Kristine Gerber with Restoration Exchange

POSTED ON in Omaha and Lincoln

In the 1980s, when Con Agra set its eyes on Jobbers Canyon, Landmarks Inc set out to protect the historic 6 block stretch of land and buildings. When they failed this David and Goliath feat, they had two choices: Drop the rock and go home, or get a bigger rock.

On July 1, 2013, that rock was born. Restoration Exchange is the love-child of Landmarks, Inc., Restore Omaha and Omaha Urban Neighborhood, a passionate crew of historians, architects, and preservationists.  Each a separate entity who lived in or simply loved older properties, and who had been working for years to protect historic neighborhoods from destruction. Each member brought a piece of the puzzle, and a whole lot of heart. The Founding Executive Director, Kristine Gerber, brought the piece that had been missing: a voice.

Kristine Gerber

With a degree in journalism, Gerber had worked for the Omaha World Herald on a 1999 book series highlighting historic Omaha, The Omaha Times Remembered, and a passion for local history was born.

But her mission wasn’t telling people that landmarks had value, it was showing them. Home tours, a yearly conference, and education opportunities gave citizens the tools and empowerment to restore old homes, buildings, and even whole neighborhoods.


“We didn’t want to be those people you see coming and everyone rolls their eyes and wonders how we’re going to ruin their day. We wanted to be the ones who could help them troubleshoot problems with restoration. We come together to find solutions everybody loves.”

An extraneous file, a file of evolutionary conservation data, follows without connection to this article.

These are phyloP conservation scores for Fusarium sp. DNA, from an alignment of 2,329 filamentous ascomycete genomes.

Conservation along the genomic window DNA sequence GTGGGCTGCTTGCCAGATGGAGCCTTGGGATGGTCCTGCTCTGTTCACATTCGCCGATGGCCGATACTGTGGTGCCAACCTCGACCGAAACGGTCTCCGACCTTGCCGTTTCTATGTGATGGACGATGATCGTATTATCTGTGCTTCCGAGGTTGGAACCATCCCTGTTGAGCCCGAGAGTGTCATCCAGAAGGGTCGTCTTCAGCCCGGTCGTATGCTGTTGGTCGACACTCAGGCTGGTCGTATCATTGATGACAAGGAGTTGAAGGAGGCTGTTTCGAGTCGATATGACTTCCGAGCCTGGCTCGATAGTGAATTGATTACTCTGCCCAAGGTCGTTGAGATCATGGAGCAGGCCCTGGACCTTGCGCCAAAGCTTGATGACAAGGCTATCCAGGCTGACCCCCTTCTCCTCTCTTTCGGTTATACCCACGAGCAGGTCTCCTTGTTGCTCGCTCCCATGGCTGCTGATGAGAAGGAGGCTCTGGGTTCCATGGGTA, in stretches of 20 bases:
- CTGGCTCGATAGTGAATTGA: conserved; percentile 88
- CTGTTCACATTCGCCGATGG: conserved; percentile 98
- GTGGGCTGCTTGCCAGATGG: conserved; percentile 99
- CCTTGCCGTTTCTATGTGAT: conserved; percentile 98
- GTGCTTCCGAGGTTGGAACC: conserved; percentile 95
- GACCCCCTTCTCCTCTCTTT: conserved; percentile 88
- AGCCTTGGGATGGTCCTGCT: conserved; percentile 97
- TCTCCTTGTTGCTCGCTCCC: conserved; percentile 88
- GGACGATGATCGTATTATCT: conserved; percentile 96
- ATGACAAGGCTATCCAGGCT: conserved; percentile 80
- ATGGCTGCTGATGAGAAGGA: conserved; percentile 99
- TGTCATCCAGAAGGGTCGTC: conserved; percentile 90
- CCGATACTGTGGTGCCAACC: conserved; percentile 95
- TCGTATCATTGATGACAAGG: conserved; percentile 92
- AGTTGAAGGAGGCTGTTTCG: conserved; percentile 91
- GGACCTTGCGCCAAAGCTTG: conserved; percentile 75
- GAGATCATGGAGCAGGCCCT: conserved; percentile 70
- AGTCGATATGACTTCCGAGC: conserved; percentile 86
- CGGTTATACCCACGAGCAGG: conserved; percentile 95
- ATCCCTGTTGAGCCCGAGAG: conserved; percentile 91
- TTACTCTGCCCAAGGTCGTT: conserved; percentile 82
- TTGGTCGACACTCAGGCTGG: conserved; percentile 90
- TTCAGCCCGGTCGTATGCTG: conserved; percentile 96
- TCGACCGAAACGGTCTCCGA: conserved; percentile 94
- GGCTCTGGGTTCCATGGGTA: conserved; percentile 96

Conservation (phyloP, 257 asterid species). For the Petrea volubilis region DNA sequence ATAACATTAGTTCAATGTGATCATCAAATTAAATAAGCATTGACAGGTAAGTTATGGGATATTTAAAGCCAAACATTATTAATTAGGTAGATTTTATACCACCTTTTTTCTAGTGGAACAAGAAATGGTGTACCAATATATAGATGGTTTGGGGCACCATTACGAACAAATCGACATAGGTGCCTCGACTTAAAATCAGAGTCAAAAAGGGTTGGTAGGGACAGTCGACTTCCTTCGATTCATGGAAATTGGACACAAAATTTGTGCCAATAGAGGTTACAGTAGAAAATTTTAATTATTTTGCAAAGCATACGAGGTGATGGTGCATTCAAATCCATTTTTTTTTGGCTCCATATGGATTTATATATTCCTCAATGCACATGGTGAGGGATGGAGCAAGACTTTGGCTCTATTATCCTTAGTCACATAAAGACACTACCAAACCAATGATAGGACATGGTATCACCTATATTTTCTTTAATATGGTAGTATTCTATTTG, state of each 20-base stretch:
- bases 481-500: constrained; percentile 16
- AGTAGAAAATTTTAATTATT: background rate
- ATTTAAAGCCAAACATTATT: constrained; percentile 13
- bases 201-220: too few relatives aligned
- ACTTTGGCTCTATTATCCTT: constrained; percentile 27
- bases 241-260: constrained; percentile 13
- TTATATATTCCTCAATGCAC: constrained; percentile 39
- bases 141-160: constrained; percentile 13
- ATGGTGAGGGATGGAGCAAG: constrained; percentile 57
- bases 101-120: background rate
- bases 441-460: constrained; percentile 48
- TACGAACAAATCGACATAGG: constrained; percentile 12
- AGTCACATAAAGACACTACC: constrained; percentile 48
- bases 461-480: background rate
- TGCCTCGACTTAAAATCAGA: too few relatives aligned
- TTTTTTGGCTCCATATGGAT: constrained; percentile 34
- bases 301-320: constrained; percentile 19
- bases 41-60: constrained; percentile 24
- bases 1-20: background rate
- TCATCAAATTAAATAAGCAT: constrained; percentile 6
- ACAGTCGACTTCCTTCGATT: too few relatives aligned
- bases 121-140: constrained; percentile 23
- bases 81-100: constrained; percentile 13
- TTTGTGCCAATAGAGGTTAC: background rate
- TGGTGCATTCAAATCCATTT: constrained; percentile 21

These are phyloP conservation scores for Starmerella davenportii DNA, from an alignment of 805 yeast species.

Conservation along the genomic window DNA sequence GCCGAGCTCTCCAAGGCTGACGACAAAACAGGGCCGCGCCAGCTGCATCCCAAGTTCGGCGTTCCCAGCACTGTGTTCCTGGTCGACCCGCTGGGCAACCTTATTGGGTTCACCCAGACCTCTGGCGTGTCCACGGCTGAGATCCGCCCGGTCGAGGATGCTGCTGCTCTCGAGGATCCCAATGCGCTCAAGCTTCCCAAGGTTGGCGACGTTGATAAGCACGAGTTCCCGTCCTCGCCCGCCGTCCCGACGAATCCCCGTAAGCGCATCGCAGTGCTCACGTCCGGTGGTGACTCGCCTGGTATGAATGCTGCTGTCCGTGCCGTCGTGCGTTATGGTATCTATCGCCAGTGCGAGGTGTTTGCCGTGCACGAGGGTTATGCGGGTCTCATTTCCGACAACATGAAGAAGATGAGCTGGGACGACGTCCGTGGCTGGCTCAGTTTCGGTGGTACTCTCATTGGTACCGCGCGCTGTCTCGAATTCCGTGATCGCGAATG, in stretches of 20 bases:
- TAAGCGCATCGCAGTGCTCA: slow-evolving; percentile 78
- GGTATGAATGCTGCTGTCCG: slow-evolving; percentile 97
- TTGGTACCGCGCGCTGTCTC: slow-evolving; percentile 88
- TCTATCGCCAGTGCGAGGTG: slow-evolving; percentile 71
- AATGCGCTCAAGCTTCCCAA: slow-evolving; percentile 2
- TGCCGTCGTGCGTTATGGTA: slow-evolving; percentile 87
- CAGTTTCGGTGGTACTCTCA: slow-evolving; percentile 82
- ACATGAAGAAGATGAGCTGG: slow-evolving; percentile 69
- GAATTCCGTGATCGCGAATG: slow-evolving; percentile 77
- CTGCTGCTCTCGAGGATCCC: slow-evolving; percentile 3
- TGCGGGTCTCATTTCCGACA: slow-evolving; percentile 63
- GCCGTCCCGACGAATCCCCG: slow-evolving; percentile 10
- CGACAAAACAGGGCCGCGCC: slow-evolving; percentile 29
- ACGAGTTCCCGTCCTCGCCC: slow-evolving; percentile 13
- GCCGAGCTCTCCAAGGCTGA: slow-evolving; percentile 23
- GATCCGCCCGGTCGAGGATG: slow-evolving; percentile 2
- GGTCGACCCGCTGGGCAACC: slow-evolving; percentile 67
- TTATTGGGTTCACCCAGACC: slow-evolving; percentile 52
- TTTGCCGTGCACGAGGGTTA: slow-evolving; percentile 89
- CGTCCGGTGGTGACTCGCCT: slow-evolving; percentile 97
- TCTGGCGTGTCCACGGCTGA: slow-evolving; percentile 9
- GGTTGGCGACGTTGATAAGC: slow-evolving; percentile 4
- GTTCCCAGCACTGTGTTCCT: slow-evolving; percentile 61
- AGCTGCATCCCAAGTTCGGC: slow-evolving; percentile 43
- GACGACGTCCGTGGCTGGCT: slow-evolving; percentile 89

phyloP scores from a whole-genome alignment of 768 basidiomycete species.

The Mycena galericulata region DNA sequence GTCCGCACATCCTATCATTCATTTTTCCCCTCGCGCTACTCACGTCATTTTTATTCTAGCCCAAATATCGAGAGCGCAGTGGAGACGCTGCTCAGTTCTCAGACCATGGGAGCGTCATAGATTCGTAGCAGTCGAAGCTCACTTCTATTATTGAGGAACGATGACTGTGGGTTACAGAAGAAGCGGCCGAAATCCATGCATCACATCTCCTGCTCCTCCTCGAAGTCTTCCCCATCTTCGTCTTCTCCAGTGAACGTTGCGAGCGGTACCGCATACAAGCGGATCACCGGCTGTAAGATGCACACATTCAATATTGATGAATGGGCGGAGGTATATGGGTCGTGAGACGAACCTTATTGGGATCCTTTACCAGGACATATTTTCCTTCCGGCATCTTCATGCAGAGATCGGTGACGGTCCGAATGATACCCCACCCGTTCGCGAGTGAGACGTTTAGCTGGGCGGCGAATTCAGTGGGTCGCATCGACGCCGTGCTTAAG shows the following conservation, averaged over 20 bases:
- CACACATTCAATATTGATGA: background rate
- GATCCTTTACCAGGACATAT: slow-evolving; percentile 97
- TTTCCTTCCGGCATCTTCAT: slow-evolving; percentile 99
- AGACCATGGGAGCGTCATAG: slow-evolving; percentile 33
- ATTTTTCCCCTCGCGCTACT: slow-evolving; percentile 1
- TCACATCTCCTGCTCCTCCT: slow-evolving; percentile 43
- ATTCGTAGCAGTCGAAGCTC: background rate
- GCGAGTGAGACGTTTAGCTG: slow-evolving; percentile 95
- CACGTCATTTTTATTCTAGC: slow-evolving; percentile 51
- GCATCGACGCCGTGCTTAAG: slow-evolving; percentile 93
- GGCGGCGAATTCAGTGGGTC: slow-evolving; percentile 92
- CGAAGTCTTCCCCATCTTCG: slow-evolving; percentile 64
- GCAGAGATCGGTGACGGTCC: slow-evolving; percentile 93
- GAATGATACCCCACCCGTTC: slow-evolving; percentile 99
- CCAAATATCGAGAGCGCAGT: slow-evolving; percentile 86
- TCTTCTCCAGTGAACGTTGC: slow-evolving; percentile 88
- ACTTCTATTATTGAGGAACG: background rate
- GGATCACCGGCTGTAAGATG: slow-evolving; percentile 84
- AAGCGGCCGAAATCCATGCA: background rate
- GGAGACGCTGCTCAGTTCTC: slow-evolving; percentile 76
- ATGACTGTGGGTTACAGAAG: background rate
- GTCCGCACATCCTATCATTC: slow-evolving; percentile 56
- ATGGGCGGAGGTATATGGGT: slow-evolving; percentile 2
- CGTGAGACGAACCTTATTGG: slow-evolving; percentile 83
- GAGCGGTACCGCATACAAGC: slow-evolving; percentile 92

“It’s not just about keeping the buildings in place forever, it was about making it beneficial to maintain the history. We lobbied hard for 20% tax credit on historic revenue generating properties.”


Rather than chaining themselves to buildings set for demolition, they work directly with developers and owners to help them find ways to preserve as much of the historical value as possible. Now, developers come to them directly for advice on moving forward with construction. They have built a team and a brand Omaha trusts.

Sometimes you can’t save a building. Historic means old. Sometimes too old to safely maintain.

“That’s when we come to ‘but what can we do?’ Can we repurpose the wood? Can we use the original tiles in the new structure? Save the doors? And sometimes we don’t have the answer, which is why it was so important to grow this into a community effort.”

This scrappy team of volunteers thrived on a steady diet of passion and success, and now has innumerable resources available to anyone who wants help restoring older properties.

“We have developed an online directory of people who know how to preserve these properties. We don’t always have the answer, but now, we know someone who does.”

When undertaking a remodel, clients want names and brands they already know and trust. Being able to direct clients to Pella means that the historical integrity of the structure will be honored and preserved, and the updates won’t just be beautiful, but will last.

These days, to establish yourself as a resource, you have to develop an exceptional online presence. Between the website, directory, and social media accounts, Restoration Exchange has a booming digital voice.

“We started from nothing. Just the volunteers. Now we have followers and we show up in interest groups. If we post something, it’s seen, shared, and interacted with thousands of times. When we have something to say, it gets heard.”

This year’s Nebraska Historic Preservation Conference on March 3rd will be Gerber’s victory lap, and her retirement from the force she has worked tirelessly to invigorate.

“I am so proud of what we have done. We’ve come so far! I was here to provide a voice for this team, and we have it now. Now, we need the next leader to step forward and bring us even further. I’m leaving my title, but not my sense of responsibility. I’m not going anywhere.”

Omaha is thankful for Kristine’s contributions to the restoration and preservation of historic homes and neighborhoods. Because of these efforts, Omaha’s spirited past will be appreciated by generations to come!

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